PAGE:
A survey from CID Gallup shows that Bernardo Arevalo is ahead of conservative rival Sandra Torres in Sunday’s primary voting.
A new public opinion poll released days before Guatemala’s presidential race shows former dark horse candidate Bernardo Arevalo heading into the vote with a solid lead.
Arevalo, a candidate for the progressive Movimiento Semilla or Seed Movement, is expected to win 61 percent, according to a survey published Wednesday by research firm CID Gallup.
Such a victory would mark a major upset against first-time frontrunner Sandra Torres, a former first lady representing the conservative party National Unity of Hope (UNE).
Torres and Arevalo are set to face off in a run-off election on August 20, the culmination of a bumpy presidential race rocked by fears of political interference.
On June 25, Arevalo surprised the political establishment with an unexpected strong finish in the first round of voting.
The son of Guatemala’s first democratically elected president and a member of Congress himself, Arevalo got 11.8 percent of the vote, a total surpassed only by Torres’ 15.7 percent. No other candidate polled higher than 8 percent.
That result pushed Arevalo and Torres to the run-off last Sunday. But after the success of Arevalo’s first round, rival parties questioned whether the vote tally was accurate, asking the court system for a review.
That continuation ultimately supported the results – but on the same day that the electoral tribunal certified the vote, the Office of the Attorney General successfully petitioned a court to suspend Arevalo’s Seed Movement.
Prosecutors claimed that 5,000 signatures used to form the party were fraudulent.
Legal experts quickly criticized the move as a violation of Guatemalan law, which prohibits the suspension of a party’s legal status amid ongoing elections. And the country’s Constitutional Court finally overturned the lower court’s suspension.
But the Attorney General’s Office continued to act against the Seed Movement, ordering police to raid party offices for evidence.
Police raids also targeted the Supreme Electoral Tribunal, the country’s electoral authority. The tribunal eventually requested an injunction against the Attorney General’s Office to ensure the integrity of the election.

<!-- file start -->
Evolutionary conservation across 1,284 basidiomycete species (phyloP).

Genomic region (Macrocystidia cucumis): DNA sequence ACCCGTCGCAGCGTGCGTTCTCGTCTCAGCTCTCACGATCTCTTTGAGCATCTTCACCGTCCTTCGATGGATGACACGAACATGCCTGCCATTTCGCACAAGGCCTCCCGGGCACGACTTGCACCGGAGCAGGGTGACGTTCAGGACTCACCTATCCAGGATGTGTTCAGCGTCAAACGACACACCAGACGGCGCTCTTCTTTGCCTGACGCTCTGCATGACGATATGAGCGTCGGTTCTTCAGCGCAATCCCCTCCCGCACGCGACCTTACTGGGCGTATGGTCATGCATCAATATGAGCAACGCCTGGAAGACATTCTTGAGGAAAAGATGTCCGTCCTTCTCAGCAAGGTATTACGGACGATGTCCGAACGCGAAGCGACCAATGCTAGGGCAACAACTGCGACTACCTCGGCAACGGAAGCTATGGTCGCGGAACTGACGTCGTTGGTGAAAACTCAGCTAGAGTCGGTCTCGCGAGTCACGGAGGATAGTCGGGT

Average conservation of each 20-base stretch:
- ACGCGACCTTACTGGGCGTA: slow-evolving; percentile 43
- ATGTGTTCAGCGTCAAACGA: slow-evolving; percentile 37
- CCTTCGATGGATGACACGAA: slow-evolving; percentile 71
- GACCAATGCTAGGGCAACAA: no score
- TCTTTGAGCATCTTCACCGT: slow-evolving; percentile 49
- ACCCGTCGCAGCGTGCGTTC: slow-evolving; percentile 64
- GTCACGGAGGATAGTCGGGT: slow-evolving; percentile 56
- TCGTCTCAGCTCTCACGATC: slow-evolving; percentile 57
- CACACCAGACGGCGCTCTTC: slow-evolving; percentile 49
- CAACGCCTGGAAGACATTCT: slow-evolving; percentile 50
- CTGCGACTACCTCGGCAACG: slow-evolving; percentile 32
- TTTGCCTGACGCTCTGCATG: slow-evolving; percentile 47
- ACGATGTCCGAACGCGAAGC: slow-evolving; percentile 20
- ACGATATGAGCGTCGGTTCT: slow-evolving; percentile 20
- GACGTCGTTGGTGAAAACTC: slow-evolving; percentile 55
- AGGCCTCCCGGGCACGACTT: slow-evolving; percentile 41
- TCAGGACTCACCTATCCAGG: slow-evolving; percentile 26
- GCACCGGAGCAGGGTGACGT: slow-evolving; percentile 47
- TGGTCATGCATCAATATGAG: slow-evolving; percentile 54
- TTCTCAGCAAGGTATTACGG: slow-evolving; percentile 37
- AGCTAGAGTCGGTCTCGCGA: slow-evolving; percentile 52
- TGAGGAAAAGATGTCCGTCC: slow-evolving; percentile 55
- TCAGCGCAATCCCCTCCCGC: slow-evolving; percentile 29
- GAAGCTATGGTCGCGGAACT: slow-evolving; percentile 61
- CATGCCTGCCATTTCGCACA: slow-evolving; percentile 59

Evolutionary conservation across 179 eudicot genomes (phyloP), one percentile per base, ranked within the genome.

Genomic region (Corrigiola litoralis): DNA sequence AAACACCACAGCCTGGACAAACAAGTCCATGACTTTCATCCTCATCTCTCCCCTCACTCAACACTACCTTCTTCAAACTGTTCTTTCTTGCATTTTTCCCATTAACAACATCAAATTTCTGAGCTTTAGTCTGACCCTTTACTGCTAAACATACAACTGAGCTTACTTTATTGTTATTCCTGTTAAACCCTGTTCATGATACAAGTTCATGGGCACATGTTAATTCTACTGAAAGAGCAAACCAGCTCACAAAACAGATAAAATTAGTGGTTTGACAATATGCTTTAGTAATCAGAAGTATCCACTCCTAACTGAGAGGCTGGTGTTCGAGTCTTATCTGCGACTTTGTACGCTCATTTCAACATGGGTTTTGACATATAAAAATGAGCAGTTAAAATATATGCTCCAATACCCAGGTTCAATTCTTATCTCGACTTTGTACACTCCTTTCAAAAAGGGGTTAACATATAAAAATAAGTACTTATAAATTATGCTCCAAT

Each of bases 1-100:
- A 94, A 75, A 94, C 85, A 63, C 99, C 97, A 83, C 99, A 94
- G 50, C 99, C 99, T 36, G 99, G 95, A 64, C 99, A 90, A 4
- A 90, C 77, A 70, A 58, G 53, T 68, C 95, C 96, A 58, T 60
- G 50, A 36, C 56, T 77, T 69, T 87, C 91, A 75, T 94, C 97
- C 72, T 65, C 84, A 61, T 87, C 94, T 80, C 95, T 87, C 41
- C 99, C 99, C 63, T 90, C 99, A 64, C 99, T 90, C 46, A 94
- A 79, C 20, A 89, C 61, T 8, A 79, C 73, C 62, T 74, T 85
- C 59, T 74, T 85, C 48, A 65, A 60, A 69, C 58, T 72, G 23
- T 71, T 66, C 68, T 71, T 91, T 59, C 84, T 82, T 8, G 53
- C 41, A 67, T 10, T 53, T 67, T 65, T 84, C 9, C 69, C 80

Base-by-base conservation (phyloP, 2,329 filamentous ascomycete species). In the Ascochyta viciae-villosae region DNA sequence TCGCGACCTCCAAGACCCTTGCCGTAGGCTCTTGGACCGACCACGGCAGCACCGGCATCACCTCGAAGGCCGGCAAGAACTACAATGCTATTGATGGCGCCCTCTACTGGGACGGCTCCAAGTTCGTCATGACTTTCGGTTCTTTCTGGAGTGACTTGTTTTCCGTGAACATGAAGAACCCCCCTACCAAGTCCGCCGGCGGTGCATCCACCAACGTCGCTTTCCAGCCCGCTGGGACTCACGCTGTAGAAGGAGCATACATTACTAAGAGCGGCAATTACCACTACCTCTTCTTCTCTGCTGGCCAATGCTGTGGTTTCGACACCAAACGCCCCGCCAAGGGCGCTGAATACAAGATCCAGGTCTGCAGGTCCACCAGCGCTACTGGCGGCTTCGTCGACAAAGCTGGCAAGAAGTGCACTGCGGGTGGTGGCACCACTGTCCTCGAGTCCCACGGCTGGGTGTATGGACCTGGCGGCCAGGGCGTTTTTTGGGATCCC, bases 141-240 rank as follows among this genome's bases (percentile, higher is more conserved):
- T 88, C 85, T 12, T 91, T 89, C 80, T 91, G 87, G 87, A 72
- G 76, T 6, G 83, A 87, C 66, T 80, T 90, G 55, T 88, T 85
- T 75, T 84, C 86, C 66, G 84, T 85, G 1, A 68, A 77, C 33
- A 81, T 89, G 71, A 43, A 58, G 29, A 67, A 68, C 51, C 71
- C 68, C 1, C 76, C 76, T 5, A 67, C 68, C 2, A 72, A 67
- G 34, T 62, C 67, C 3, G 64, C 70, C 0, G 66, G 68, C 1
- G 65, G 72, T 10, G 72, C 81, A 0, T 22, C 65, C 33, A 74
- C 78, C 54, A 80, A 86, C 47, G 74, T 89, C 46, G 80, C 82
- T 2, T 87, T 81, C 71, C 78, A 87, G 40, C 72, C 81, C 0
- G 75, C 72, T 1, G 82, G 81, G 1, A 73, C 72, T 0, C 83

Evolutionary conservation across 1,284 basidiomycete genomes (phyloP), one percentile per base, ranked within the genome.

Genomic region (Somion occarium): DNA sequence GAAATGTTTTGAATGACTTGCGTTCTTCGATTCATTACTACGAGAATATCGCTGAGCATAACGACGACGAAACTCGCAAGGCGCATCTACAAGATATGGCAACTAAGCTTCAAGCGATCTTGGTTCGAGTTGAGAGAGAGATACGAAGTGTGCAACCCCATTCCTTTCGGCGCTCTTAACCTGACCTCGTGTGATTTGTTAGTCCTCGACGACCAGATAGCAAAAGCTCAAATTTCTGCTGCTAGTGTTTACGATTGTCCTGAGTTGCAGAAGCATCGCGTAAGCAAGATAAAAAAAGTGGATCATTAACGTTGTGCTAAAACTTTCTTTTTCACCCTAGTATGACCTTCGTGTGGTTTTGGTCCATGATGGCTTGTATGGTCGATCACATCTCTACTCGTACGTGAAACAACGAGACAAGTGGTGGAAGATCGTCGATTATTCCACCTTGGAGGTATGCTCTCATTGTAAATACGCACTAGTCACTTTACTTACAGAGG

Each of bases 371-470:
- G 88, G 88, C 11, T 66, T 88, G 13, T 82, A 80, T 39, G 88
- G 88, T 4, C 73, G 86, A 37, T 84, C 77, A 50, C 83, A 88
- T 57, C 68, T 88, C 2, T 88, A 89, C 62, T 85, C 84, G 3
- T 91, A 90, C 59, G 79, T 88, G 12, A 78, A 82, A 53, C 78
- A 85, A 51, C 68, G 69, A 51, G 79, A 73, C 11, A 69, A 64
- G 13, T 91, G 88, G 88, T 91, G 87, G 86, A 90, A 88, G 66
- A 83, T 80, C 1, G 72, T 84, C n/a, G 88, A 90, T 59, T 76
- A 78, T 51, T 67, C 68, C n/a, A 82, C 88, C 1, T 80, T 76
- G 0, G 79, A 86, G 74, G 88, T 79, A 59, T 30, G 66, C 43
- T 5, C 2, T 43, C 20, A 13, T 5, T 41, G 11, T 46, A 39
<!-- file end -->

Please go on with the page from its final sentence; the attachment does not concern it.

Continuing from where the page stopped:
The Guatemalan government has long grappled with allegations of corruption, as prosecutors pursue prominent journalists, judges, lawyers and public accountability advocates in what critics consider to be fabricated. cases.
The country’s attorney general, Maria Consuelo Porras, herself was sanctioned by the United States “due to her involvement in significant corruption”.
“During his tenure, Porras repeatedly obstructed and undermined anti-corruption investigations in Guatemala to protect his political allies and gain undue political favor,” said US Secretary of State Antony Blinken. in a statement.
Corruption has emerged as one of the central issues of the 2023 presidential campaign, where Arevalo has positioned himself as a champion of the anti-corruption movement.
Torres, on the other hand, pushed a platform based on greater government transparency. But he has also faced corruption allegations in the past and was briefly arrested in 2019 on suspicion of campaign finance violations. A judge eventually dismissed the case.
A CID Gallup poll on Wednesday found that 52 percent of Guatemalans surveyed are optimistic that the country will improve under his leadership, while only 6 percent said the same of Torres.